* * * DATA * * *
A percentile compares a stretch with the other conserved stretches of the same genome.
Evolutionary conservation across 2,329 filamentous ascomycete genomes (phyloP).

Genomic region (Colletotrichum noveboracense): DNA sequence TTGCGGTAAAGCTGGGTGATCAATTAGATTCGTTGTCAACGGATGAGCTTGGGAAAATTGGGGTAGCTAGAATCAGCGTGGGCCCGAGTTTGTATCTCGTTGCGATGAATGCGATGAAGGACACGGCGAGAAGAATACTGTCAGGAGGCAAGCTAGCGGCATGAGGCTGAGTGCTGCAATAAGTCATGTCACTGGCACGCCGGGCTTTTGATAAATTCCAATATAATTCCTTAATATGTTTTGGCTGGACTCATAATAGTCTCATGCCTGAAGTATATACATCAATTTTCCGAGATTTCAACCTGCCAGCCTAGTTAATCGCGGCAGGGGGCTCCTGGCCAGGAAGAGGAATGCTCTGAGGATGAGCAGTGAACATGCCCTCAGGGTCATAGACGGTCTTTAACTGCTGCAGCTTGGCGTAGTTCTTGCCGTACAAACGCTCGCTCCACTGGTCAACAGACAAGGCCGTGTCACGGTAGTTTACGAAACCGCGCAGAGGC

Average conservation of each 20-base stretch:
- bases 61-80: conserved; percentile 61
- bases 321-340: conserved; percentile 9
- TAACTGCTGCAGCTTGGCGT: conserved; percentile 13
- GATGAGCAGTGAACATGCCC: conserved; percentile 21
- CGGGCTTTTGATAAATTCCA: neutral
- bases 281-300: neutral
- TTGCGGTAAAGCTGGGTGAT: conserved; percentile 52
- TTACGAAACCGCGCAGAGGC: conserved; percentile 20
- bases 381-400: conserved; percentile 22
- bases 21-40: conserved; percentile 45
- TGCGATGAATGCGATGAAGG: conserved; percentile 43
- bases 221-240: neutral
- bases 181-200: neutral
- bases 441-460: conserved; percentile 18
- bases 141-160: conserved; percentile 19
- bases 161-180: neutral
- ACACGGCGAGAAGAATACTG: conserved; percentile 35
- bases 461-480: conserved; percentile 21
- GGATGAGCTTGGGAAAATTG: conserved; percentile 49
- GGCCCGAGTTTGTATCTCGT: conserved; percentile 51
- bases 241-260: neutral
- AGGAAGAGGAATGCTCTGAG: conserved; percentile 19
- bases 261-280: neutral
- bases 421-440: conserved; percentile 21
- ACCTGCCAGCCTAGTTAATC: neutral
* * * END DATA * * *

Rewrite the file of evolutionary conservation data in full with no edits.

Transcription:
A percentile compares a stretch with the other conserved stretches of the same genome.
Evolutionary conservation across 2,329 filamentous ascomycete genomes (phyloP).

Genomic region (Colletotrichum noveboracense): DNA sequence TTGCGGTAAAGCTGGGTGATCAATTAGATTCGTTGTCAACGGATGAGCTTGGGAAAATTGGGGTAGCTAGAATCAGCGTGGGCCCGAGTTTGTATCTCGTTGCGATGAATGCGATGAAGGACACGGCGAGAAGAATACTGTCAGGAGGCAAGCTAGCGGCATGAGGCTGAGTGCTGCAATAAGTCATGTCACTGGCACGCCGGGCTTTTGATAAATTCCAATATAATTCCTTAATATGTTTTGGCTGGACTCATAATAGTCTCATGCCTGAAGTATATACATCAATTTTCCGAGATTTCAACCTGCCAGCCTAGTTAATCGCGGCAGGGGGCTCCTGGCCAGGAAGAGGAATGCTCTGAGGATGAGCAGTGAACATGCCCTCAGGGTCATAGACGGTCTTTAACTGCTGCAGCTTGGCGTAGTTCTTGCCGTACAAACGCTCGCTCCACTGGTCAACAGACAAGGCCGTGTCACGGTAGTTTACGAAACCGCGCAGAGGC

Average conservation of each 20-base stretch:
- bases 61-80: conserved; percentile 61
- bases 321-340: conserved; percentile 9
- TAACTGCTGCAGCTTGGCGT: conserved; percentile 13
- GATGAGCAGTGAACATGCCC: conserved; percentile 21
- CGGGCTTTTGATAAATTCCA: neutral
- bases 281-300: neutral
- TTGCGGTAAAGCTGGGTGAT: conserved; percentile 52
- TTACGAAACCGCGCAGAGGC: conserved; percentile 20
- bases 381-400: conserved; percentile 22
- bases 21-40: conserved; percentile 45
- TGCGATGAATGCGATGAAGG: conserved; percentile 43
- bases 221-240: neutral
- bases 181-200: neutral
- bases 441-460: conserved; percentile 18
- bases 141-160: conserved; percentile 19
- bases 161-180: neutral
- ACACGGCGAGAAGAATACTG: conserved; percentile 35
- bases 461-480: conserved; percentile 21
- GGATGAGCTTGGGAAAATTG: conserved; percentile 49
- GGCCCGAGTTTGTATCTCGT: conserved; percentile 51
- bases 241-260: neutral
- AGGAAGAGGAATGCTCTGAG: conserved; percentile 19
- bases 261-280: neutral
- bases 421-440: conserved; percentile 21
- ACCTGCCAGCCTAGTTAATC: neutral